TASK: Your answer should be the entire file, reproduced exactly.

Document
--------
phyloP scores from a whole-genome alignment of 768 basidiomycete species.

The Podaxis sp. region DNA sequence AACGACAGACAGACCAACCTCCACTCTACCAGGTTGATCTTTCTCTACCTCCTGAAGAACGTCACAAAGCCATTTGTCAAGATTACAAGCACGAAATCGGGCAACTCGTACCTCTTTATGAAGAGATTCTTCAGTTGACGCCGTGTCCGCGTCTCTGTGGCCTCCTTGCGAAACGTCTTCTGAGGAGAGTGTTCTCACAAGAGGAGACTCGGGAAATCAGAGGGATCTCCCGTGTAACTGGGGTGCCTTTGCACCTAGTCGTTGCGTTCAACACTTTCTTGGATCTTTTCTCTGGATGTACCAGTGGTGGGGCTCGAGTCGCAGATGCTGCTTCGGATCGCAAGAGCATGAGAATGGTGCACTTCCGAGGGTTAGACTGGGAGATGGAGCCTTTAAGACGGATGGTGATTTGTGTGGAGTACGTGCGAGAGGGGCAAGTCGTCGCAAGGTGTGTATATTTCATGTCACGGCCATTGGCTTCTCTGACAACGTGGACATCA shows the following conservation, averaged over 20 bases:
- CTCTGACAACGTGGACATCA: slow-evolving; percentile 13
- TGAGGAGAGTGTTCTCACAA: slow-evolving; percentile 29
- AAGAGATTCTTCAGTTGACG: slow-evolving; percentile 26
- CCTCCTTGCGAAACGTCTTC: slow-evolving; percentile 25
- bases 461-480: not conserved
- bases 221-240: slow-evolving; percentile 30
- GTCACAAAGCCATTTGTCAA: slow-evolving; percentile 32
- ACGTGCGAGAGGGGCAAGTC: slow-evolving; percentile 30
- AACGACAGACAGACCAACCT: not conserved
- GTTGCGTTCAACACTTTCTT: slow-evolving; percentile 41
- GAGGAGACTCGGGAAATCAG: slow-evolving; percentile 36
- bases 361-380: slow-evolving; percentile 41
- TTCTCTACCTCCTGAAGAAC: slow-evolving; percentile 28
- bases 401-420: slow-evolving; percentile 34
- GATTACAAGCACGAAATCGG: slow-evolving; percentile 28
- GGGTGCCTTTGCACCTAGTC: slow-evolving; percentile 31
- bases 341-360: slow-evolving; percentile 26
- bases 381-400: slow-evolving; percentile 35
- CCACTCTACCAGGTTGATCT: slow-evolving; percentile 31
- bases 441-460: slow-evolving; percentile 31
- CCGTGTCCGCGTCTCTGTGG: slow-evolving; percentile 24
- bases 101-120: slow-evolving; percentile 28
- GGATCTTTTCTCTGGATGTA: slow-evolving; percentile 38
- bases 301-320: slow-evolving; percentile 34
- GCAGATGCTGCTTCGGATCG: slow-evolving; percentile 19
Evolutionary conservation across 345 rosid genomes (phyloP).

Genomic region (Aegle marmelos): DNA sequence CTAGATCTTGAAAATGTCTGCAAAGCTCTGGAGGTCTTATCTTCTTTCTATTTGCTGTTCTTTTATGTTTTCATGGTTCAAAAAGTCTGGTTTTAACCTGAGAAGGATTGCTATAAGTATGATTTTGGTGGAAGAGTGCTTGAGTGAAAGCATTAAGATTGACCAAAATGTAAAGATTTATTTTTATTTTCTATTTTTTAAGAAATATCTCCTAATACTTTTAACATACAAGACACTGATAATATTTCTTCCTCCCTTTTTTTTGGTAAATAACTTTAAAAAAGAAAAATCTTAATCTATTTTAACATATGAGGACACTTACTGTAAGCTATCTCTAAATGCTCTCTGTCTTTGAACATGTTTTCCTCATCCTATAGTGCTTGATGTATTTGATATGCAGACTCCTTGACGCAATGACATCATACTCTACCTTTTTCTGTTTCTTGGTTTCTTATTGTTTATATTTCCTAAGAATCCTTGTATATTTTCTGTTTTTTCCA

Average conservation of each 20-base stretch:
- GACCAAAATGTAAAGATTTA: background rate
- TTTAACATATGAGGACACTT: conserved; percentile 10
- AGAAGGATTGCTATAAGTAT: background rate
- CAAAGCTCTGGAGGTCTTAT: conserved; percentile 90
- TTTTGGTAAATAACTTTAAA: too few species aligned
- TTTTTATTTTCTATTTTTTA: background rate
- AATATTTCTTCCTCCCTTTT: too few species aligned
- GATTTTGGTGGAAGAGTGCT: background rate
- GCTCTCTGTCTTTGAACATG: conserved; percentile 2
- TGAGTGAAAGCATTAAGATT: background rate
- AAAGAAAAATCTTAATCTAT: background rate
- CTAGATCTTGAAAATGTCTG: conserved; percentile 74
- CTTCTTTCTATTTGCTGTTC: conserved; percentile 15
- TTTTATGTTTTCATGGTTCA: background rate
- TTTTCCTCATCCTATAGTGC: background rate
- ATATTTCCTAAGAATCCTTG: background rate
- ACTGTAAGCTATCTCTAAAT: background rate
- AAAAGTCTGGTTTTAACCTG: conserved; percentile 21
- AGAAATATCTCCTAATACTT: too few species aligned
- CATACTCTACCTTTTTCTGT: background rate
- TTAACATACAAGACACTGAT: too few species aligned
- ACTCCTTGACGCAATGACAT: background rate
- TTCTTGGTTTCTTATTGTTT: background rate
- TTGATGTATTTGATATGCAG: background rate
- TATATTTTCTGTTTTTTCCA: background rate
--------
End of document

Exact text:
phyloP scores from a whole-genome alignment of 768 basidiomycete species.

The Podaxis sp. region DNA sequence AACGACAGACAGACCAACCTCCACTCTACCAGGTTGATCTTTCTCTACCTCCTGAAGAACGTCACAAAGCCATTTGTCAAGATTACAAGCACGAAATCGGGCAACTCGTACCTCTTTATGAAGAGATTCTTCAGTTGACGCCGTGTCCGCGTCTCTGTGGCCTCCTTGCGAAACGTCTTCTGAGGAGAGTGTTCTCACAAGAGGAGACTCGGGAAATCAGAGGGATCTCCCGTGTAACTGGGGTGCCTTTGCACCTAGTCGTTGCGTTCAACACTTTCTTGGATCTTTTCTCTGGATGTACCAGTGGTGGGGCTCGAGTCGCAGATGCTGCTTCGGATCGCAAGAGCATGAGAATGGTGCACTTCCGAGGGTTAGACTGGGAGATGGAGCCTTTAAGACGGATGGTGATTTGTGTGGAGTACGTGCGAGAGGGGCAAGTCGTCGCAAGGTGTGTATATTTCATGTCACGGCCATTGGCTTCTCTGACAACGTGGACATCA shows the following conservation, averaged over 20 bases:
- CTCTGACAACGTGGACATCA: slow-evolving; percentile 13
- TGAGGAGAGTGTTCTCACAA: slow-evolving; percentile 29
- AAGAGATTCTTCAGTTGACG: slow-evolving; percentile 26
- CCTCCTTGCGAAACGTCTTC: slow-evolving; percentile 25
- bases 461-480: not conserved
- bases 221-240: slow-evolving; percentile 30
- GTCACAAAGCCATTTGTCAA: slow-evolving; percentile 32
- ACGTGCGAGAGGGGCAAGTC: slow-evolving; percentile 30
- AACGACAGACAGACCAACCT: not conserved
- GTTGCGTTCAACACTTTCTT: slow-evolving; percentile 41
- GAGGAGACTCGGGAAATCAG: slow-evolving; percentile 36
- bases 361-380: slow-evolving; percentile 41
- TTCTCTACCTCCTGAAGAAC: slow-evolving; percentile 28
- bases 401-420: slow-evolving; percentile 34
- GATTACAAGCACGAAATCGG: slow-evolving; percentile 28
- GGGTGCCTTTGCACCTAGTC: slow-evolving; percentile 31
- bases 341-360: slow-evolving; percentile 26
- bases 381-400: slow-evolving; percentile 35
- CCACTCTACCAGGTTGATCT: slow-evolving; percentile 31
- bases 441-460: slow-evolving; percentile 31
- CCGTGTCCGCGTCTCTGTGG: slow-evolving; percentile 24
- bases 101-120: slow-evolving; percentile 28
- GGATCTTTTCTCTGGATGTA: slow-evolving; percentile 38
- bases 301-320: slow-evolving; percentile 34
- GCAGATGCTGCTTCGGATCG: slow-evolving; percentile 19
Evolutionary conservation across 345 rosid genomes (phyloP).

Genomic region (Aegle marmelos): DNA sequence CTAGATCTTGAAAATGTCTGCAAAGCTCTGGAGGTCTTATCTTCTTTCTATTTGCTGTTCTTTTATGTTTTCATGGTTCAAAAAGTCTGGTTTTAACCTGAGAAGGATTGCTATAAGTATGATTTTGGTGGAAGAGTGCTTGAGTGAAAGCATTAAGATTGACCAAAATGTAAAGATTTATTTTTATTTTCTATTTTTTAAGAAATATCTCCTAATACTTTTAACATACAAGACACTGATAATATTTCTTCCTCCCTTTTTTTTGGTAAATAACTTTAAAAAAGAAAAATCTTAATCTATTTTAACATATGAGGACACTTACTGTAAGCTATCTCTAAATGCTCTCTGTCTTTGAACATGTTTTCCTCATCCTATAGTGCTTGATGTATTTGATATGCAGACTCCTTGACGCAATGACATCATACTCTACCTTTTTCTGTTTCTTGGTTTCTTATTGTTTATATTTCCTAAGAATCCTTGTATATTTTCTGTTTTTTCCA

Average conservation of each 20-base stretch:
- GACCAAAATGTAAAGATTTA: background rate
- TTTAACATATGAGGACACTT: conserved; percentile 10
- AGAAGGATTGCTATAAGTAT: background rate
- CAAAGCTCTGGAGGTCTTAT: conserved; percentile 90
- TTTTGGTAAATAACTTTAAA: too few species aligned
- TTTTTATTTTCTATTTTTTA: background rate
- AATATTTCTTCCTCCCTTTT: too few species aligned
- GATTTTGGTGGAAGAGTGCT: background rate
- GCTCTCTGTCTTTGAACATG: conserved; percentile 2
- TGAGTGAAAGCATTAAGATT: background rate
- AAAGAAAAATCTTAATCTAT: background rate
- CTAGATCTTGAAAATGTCTG: conserved; percentile 74
- CTTCTTTCTATTTGCTGTTC: conserved; percentile 15
- TTTTATGTTTTCATGGTTCA: background rate
- TTTTCCTCATCCTATAGTGC: background rate
- ATATTTCCTAAGAATCCTTG: background rate
- ACTGTAAGCTATCTCTAAAT: background rate
- AAAAGTCTGGTTTTAACCTG: conserved; percentile 21
- AGAAATATCTCCTAATACTT: too few species aligned
- CATACTCTACCTTTTTCTGT: background rate
- TTAACATACAAGACACTGAT: too few species aligned
- ACTCCTTGACGCAATGACAT: background rate
- TTCTTGGTTTCTTATTGTTT: background rate
- TTGATGTATTTGATATGCAG: background rate
- TATATTTTCTGTTTTTTCCA: background rate